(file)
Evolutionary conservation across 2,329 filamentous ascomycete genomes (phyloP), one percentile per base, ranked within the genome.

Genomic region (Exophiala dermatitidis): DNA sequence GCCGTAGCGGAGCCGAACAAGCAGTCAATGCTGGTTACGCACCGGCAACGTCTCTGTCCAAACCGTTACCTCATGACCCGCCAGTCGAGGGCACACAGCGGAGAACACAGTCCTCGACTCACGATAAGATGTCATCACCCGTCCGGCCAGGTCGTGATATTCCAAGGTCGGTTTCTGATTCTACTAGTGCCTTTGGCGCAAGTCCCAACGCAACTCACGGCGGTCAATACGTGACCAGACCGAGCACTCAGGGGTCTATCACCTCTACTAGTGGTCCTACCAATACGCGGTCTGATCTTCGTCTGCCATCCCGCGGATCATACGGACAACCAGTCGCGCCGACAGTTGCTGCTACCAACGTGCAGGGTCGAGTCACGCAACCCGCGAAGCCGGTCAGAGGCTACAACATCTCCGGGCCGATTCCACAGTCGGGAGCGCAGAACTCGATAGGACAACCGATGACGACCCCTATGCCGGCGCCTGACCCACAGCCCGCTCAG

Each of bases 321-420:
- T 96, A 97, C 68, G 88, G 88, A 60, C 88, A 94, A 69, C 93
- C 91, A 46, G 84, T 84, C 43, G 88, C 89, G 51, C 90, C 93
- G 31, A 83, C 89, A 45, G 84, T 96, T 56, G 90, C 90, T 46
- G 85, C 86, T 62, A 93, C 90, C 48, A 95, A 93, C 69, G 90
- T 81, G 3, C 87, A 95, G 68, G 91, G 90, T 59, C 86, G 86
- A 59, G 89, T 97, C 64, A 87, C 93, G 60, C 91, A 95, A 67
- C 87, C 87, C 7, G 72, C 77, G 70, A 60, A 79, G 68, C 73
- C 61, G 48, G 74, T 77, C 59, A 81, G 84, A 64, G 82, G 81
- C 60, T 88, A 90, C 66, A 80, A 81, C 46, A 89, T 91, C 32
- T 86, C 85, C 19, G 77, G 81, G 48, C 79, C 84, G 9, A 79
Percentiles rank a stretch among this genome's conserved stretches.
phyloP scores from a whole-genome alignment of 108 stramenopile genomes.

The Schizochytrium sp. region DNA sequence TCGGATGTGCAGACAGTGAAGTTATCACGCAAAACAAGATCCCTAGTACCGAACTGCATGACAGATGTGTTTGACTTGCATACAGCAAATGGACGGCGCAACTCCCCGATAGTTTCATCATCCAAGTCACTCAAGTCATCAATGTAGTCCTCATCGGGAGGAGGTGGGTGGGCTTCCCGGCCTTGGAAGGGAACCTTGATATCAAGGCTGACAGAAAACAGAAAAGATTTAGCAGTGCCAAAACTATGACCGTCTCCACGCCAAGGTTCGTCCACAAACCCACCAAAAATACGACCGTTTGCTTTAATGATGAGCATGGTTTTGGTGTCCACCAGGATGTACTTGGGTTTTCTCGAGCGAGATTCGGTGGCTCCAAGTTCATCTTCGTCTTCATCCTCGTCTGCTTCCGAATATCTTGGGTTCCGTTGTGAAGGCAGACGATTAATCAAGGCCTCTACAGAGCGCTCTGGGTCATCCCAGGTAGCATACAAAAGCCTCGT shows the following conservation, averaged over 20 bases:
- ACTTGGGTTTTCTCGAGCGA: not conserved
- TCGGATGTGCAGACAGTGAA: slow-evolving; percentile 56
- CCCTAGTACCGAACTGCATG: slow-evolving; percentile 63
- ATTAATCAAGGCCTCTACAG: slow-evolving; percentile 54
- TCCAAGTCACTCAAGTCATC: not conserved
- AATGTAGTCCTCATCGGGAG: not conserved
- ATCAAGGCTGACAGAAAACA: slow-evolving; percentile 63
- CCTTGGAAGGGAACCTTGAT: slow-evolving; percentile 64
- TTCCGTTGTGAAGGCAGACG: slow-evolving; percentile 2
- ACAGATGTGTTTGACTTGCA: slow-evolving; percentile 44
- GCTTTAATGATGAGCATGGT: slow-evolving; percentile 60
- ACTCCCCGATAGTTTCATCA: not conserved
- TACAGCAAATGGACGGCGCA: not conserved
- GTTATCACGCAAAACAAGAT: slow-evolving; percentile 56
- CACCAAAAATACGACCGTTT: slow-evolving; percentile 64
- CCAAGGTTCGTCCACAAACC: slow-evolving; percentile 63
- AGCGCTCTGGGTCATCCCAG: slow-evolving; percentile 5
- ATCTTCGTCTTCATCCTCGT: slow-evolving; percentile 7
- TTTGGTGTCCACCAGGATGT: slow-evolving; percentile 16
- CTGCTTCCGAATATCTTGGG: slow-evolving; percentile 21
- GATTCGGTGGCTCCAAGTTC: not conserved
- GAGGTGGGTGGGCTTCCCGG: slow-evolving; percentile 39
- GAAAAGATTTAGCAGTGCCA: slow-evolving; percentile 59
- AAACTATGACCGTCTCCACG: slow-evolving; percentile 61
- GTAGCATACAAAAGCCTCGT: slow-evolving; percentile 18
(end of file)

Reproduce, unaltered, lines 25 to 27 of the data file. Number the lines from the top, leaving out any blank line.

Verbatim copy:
- TTCCGTTGTGAAGGCAGACG: slow-evolving; percentile 2
- ACAGATGTGTTTGACTTGCA: slow-evolving; percentile 44
- GCTTTAATGATGAGCATGGT: slow-evolving; percentile 60